The Green Deal
The Green Deal is the coalition government’s flagship policy for the `energy refurbishment` of existing buildings within the UK. On the 1st October 2012 the Government announced that homeowners could book an assessment and apply for loans from January 2013. The Green Deal scheme officially launched on Monday 28th January 2013.
Approximately 40% of the UK`s carbon emissions are down to the energy we use to heat and light our homes and other buildings such as offices, businesses and factories.
The Green Deal will provide the means by which homeowners and businesses alike will be able to finance energy efficiency measures for their buildings without having to find any `up front` cash as the measures will be financed by businesses who will recoup their money via the energy bill.
The Green Deal Consumer journey
As part of the Green Deal every household and business across the UK is entitled to an energy efficiency assessment which will be produced by an accredited assessor. Energy efficiency assessments are available now. The simple process outlined below is intended to facilitate the installation of insulation measures that are identified as complying with the ‘Golden Rule’(see below).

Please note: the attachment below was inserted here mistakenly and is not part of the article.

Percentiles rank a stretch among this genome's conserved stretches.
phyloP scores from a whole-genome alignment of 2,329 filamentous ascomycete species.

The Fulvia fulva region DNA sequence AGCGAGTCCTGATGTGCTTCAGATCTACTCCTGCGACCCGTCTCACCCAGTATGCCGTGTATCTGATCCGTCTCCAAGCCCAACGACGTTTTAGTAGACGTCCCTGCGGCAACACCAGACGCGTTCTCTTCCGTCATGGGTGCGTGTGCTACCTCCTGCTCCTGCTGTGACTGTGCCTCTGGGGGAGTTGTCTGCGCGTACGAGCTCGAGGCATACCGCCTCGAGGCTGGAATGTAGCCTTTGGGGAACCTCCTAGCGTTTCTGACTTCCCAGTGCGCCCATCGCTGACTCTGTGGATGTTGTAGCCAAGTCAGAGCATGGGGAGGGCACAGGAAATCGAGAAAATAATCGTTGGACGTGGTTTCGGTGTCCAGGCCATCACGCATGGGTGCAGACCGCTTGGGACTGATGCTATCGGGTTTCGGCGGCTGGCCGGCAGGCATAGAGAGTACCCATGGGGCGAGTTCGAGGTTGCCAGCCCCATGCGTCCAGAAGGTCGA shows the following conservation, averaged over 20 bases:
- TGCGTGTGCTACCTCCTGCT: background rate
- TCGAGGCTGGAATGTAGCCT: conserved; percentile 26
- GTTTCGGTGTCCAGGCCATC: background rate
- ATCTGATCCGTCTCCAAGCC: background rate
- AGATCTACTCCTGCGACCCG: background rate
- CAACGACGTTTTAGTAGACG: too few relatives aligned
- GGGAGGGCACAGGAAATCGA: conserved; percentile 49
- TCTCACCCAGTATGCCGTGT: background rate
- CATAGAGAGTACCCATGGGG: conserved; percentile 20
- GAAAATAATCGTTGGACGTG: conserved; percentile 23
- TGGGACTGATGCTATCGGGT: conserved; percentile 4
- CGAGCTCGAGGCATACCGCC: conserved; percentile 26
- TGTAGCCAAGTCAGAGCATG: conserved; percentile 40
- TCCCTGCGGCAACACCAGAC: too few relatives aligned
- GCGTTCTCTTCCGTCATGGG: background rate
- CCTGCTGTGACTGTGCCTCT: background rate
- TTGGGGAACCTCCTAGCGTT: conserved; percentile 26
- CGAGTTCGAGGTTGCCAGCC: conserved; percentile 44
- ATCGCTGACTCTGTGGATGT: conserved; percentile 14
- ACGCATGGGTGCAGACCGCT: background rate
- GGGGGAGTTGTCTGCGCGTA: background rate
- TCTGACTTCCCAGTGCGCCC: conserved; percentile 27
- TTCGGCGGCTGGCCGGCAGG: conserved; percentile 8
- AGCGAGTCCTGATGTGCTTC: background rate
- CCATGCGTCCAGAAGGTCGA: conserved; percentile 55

The cost of installing the energy efficient measures will be repaid over a given period of time (probably 25 years) however, the cost of the work is attached to the fuel meter, and not to the individual, this is the difference between the Green Deal and a conventional loan. Therefore, if you move out of the building, the new occupant picks up the charge but also benefits from the energy efficiency measures that have been installed.
In essence the cost of the energy efficiency improvements will be paid for by the savings generated due to the reduction in energy bills. This is the so called ‘Golden Rule’ whereby the estimated savings on energy bills will always be equal to or exceed the cost of the energy efficiency works.
The Green Deal will provide additional help for the most vulnerable and needy amongst us, such as those who are on low, or very low incomes and people who live in homes that are costly to heat and difficult to upgrade such as properties built with solid masonry walls.
In common with the approach to new buildings the most cost efficient and effective way of upgrading the energy performance of a building and reducing heating bills is to adopt a ‘fabric first’ approach.
For instance, a typical un-insulated and existing three bedroom, semi detached house (built with solid walls) could adopt a ‘fabric first’ package of solutions and achieve approximate fuel bill savings as follows:
|Insulate solid walls||375|
|Install draught proofing||20|
*Energy Saving Trust September 2011
Find out more about the Government’s Green Deal here.